The basic approach I shall take here (Baron, 1985, 1988) is to consider three types of accounts or "models" of decision making. Normative accounts are those that specify a standard by which decision making will be evaluated. Descriptive accounts tell us how decision making proceeds in fact. Of particular interest are aspects of decision making that seem nonnormative. If we find such phenomena, we know that there is room for improvement. Prescriptive accounts are designs for improving decision making. They can take the form of very practical advice for everyday decision making (Baron et al., 1991), or formal schemes of analysis (Bell, Raiffa, & Tversky, 1988). A systematic departure from a normative model can be called an error or a bias, but calling it this is of no use if the error cannot be corrected. Thus, the ultimate standards are prescriptive. The prescriptive standards that we should try to find will represent the best rules to follow for making decisions, taking into account human limitations in following any standard absolutely. Normative standards are theoretical, to be appealed to in the evaluation of prescriptive rules or individual decisions.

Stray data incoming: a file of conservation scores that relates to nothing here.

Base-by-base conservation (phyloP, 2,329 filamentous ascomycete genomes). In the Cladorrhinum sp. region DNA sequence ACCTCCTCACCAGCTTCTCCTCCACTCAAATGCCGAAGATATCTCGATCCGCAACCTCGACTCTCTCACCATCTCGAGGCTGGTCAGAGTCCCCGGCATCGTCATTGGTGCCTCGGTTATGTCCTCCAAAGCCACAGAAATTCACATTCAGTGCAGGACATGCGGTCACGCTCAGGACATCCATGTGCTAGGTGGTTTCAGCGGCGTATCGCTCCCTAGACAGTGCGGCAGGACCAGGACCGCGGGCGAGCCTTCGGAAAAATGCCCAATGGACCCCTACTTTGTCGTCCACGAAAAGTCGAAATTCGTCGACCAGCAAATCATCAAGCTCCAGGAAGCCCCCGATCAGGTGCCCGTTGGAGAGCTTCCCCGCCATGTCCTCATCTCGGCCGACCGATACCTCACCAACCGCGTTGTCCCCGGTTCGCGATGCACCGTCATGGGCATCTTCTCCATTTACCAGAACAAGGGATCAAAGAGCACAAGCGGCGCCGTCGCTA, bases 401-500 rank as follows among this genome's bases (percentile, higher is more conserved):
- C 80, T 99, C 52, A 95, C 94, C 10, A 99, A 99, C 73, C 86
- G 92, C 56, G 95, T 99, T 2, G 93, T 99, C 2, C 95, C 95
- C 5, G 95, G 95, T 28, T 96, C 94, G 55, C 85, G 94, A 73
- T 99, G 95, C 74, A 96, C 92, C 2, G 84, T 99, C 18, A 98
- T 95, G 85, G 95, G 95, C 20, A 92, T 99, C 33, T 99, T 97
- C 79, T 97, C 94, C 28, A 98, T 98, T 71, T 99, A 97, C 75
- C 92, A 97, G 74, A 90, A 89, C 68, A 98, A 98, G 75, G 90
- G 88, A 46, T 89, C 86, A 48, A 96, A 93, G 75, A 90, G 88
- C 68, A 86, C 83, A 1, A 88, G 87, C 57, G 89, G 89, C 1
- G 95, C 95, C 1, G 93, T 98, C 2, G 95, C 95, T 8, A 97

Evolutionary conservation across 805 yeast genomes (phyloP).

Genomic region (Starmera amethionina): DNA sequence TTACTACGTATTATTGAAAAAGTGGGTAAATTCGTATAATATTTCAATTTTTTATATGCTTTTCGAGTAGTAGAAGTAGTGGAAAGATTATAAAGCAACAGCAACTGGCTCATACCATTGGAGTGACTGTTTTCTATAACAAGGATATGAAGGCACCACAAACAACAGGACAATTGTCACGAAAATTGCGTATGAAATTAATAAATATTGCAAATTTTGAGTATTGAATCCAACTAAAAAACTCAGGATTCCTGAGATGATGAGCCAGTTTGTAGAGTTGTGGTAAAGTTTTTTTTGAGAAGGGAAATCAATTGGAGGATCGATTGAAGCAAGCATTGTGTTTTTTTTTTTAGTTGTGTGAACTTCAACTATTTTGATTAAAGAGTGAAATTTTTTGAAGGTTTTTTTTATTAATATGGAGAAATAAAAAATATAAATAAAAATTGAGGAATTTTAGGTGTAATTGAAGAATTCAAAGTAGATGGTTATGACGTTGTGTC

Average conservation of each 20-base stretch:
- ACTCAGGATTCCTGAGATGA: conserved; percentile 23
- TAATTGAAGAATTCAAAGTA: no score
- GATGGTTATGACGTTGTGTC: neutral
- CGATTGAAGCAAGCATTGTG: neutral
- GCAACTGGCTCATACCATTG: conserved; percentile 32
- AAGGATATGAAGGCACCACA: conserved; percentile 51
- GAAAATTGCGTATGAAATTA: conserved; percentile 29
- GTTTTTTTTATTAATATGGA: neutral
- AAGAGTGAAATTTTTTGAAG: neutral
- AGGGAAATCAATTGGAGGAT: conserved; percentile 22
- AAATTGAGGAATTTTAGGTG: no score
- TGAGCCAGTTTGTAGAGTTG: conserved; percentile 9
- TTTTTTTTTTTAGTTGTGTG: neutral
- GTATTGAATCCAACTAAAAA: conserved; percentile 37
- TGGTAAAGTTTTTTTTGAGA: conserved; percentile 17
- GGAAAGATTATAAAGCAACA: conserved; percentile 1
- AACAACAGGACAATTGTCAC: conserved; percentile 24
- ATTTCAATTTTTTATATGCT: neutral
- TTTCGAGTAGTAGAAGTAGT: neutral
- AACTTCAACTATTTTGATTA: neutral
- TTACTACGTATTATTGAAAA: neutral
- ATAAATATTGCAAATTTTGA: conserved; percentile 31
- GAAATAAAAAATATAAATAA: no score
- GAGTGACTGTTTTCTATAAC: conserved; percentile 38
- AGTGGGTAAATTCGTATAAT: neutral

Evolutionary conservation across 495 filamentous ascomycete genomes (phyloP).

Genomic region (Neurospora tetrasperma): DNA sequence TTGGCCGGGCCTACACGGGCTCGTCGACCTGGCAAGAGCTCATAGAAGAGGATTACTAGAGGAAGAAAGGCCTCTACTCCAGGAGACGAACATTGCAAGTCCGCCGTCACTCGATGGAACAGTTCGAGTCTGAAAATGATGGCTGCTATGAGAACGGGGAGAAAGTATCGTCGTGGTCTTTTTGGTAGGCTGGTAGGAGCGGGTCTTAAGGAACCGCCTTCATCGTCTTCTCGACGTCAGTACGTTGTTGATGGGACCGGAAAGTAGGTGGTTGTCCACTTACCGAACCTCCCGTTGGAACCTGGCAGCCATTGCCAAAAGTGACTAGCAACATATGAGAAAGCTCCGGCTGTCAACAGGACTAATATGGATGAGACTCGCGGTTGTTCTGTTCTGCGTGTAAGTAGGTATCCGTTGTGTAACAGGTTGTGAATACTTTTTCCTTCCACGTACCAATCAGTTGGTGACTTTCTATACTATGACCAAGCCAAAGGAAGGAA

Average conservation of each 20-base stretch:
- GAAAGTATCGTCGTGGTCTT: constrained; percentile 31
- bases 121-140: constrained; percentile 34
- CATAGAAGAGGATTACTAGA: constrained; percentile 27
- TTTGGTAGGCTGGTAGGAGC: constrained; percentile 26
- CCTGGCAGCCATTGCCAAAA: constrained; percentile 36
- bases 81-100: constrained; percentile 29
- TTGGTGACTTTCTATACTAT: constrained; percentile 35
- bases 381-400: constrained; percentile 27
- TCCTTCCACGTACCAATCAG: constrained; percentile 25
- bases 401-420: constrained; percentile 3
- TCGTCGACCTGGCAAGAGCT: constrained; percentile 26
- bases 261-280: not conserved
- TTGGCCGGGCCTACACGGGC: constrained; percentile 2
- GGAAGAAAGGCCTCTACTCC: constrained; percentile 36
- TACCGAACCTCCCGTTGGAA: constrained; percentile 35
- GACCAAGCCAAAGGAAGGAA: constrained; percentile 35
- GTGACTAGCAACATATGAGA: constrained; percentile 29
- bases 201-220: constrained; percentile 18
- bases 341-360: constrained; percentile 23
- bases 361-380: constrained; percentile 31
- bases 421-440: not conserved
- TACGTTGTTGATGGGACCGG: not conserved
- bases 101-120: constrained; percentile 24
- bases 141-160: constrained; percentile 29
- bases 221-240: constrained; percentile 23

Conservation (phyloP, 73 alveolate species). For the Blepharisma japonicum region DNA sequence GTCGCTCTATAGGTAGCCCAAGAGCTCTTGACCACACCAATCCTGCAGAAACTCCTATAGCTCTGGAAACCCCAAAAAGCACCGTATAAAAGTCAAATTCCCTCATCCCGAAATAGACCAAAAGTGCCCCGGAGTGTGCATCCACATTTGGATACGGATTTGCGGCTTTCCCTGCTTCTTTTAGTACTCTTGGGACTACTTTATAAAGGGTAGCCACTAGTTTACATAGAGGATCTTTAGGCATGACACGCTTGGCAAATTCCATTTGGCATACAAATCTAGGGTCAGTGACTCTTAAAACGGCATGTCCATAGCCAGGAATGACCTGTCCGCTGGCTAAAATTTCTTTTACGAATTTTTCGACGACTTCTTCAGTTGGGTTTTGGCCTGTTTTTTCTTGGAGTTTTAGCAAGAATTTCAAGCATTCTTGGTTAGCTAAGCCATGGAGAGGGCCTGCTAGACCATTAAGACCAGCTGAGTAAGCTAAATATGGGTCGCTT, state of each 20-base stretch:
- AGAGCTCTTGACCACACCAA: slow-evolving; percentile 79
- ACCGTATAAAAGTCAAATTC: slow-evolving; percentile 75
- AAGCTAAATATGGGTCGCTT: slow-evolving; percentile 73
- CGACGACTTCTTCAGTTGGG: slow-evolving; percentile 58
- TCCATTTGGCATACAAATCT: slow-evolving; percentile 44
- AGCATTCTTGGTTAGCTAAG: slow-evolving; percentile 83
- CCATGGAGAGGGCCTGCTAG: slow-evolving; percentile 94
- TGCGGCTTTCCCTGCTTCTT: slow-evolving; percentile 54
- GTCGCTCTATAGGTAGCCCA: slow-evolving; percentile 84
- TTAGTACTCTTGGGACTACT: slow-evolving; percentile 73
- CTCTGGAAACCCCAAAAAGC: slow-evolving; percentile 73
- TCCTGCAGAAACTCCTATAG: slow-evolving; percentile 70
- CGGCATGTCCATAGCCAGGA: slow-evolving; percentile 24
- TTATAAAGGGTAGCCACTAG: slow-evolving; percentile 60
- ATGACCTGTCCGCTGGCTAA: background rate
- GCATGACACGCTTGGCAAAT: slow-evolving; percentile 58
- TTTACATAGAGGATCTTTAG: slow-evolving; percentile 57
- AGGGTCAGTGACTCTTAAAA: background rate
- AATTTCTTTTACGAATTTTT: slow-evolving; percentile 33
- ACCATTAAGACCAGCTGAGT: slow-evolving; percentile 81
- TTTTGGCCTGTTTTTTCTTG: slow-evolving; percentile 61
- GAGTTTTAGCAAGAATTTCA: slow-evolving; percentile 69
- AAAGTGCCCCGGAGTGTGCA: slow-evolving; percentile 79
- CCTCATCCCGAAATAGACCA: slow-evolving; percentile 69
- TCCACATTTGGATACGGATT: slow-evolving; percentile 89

In the rest of this article, I shall outline a normative model of decision making. I shall then summarize some departures from that model, mostly based on my own work and that of my colleagues. Most of these departures involve following rules or norms that agree with the normative model much of the time. Departures based on more pernicious rules doubtless occur too, but less often. I shall discuss the methodological implications of these departures for philosophy and psychology, and their prescriptive implications for public policy and education.
Consequentialism as a normative model
Here, I shall briefly defend a simple normative model, which holds that the best decisions are those that yield the best consequences for the achievement of people's goals. Goals are criteria by which people evaluate states of affairs, e.g., rank them as better or worse. Examples of goals are financial security, maintenance of personal relationships, social good, or more immediate goals such as satisfying a thirst.